This paper proposes a series of specification tests of the dynamic factor model. The Granger non-causality, linear dependency, and omitted explanatory variables tests are presented. All of the tests can be constructed as a natural byproduct of the routine used to calculate the ``smoothed'' moments, and they do not require the estimation of additional parameters. The actual size and power of the tests are examined in Monte Carlo experiments. The tests are applied to the term structure model of a yield curve.
A new class of stochastic covariance models based on Wishart distribution is proposed. Three categories of dynamic correlation models are introduced depending on how the time-varying covariance matrix is formulated and whether or not it is a latent variable. A stochastic covariance filter is also developed for filtering and predicting covariances. Extensions of the basic models enable the study of the long memory properties of dynamic correlations, threshold correlation effects and portfolio analysis. Suitable parameterization in the stochastic covariance models and the stochastic covariance filter facilitate efficient calculation of the likelihood function in high-dimensional problems, no matter whether the covariance matrix is observable or latent. Monte Carlo experiments investigating finite sample properties of the maximum likelihood estimator are conducted. Two empirical examples are presented. One deals with the realized covariance of high frequency exchange rate data, while the other examines daily stock returns.
A lot of work has been done in two-phase sampling for estimating the population mean of a study variable while considering the non-response at the second phase, see e.g. Khare and Srivastava (1993, 1995), Tabasum and Khan (2004), Singh and Kumar (2008) and Singh et al. (2010). Most authors have used information of a single auxiliary variable while estimating the mean of the study variable, whereas in a practical situation we may require/have auxiliary information on multiple characters. Khare and Sinha (2009, 2011) have used multi-auxiliary characters to estimate the population mean in the presence of nonresponse in the case of simple random sampling. In two-phase sampling, when auxiliary information is obtained at both phases, the nonresponse may occur at both phases as well. In this paper we have proposed a generalized class of estimators for estimating the population mean of a study variable under a two-phase sampling scheme using multi-auxiliary variable(s) in the presence of nonresponse at both phases. The information on all auxiliary variable(s) is not known for the population. The bias and mean square error have been derived for the suggested class. Special cases of the class have also been identified. An empirical study has been conducted for comparing the efficiency of the proposed estimators with a modified version of existing ones.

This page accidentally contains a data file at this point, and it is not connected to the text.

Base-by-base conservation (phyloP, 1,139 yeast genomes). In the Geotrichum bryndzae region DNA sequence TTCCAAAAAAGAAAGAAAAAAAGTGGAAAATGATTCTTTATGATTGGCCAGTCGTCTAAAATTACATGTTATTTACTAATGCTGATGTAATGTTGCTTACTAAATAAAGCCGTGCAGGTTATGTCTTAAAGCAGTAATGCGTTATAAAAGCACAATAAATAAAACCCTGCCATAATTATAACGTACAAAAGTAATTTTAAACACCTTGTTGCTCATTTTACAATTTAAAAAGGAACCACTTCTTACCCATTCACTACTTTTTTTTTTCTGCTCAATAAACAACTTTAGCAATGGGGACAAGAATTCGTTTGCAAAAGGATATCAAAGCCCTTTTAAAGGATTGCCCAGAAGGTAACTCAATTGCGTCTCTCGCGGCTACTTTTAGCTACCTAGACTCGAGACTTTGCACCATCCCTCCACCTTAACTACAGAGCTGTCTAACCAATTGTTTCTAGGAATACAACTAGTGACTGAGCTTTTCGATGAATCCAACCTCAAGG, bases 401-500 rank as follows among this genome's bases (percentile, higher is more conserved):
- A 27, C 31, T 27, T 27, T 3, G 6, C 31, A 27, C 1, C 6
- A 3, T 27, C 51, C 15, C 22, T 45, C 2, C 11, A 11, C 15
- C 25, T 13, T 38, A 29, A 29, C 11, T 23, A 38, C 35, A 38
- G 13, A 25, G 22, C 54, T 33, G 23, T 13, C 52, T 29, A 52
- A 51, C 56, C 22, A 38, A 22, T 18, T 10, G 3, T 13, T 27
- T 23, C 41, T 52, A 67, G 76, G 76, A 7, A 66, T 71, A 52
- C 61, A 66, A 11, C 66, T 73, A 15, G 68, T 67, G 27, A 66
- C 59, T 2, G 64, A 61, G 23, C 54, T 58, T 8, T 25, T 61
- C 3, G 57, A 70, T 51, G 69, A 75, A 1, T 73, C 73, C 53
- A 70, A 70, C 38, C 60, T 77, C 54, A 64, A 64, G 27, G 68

A method of the weighted score or penalized likelihood for estimation of ability reducing the asymptotic mean square error is derived. In this method, associated item parameters are assumed to be given or estimated by using a separate calibration sample with the size of an appropriate order. The method can be seen as an extension of the weighted likelihood method that removes the asymptotic bias of the maximum likelihood estimator. In the proposed method, some bias is retained while variance is reduced by using a multiplicative constant for the weight in the weighted score. A lower bound of the constant minimizing the asymptotic mean square error is found under the logistic model having identical items. The lower bound is numerically also shown to be reasonable in the case of the 3-parameter logistic model, with and without model misspecification.
Sometimes Markov chain Monte Carlo (MCMC) procedures work poorly. The identification of this inefficiency is important, but appropriate theoretical tools have not been investigated adequately. For this purpose, we propose the order of degeneracy, which measures the mixing property of an MCMC procedure. As an application, we consider major three sources of inefficiency, one being the fragility of the identification of parameters. We present a numerical simulation to show the effect of each source of inefficiency.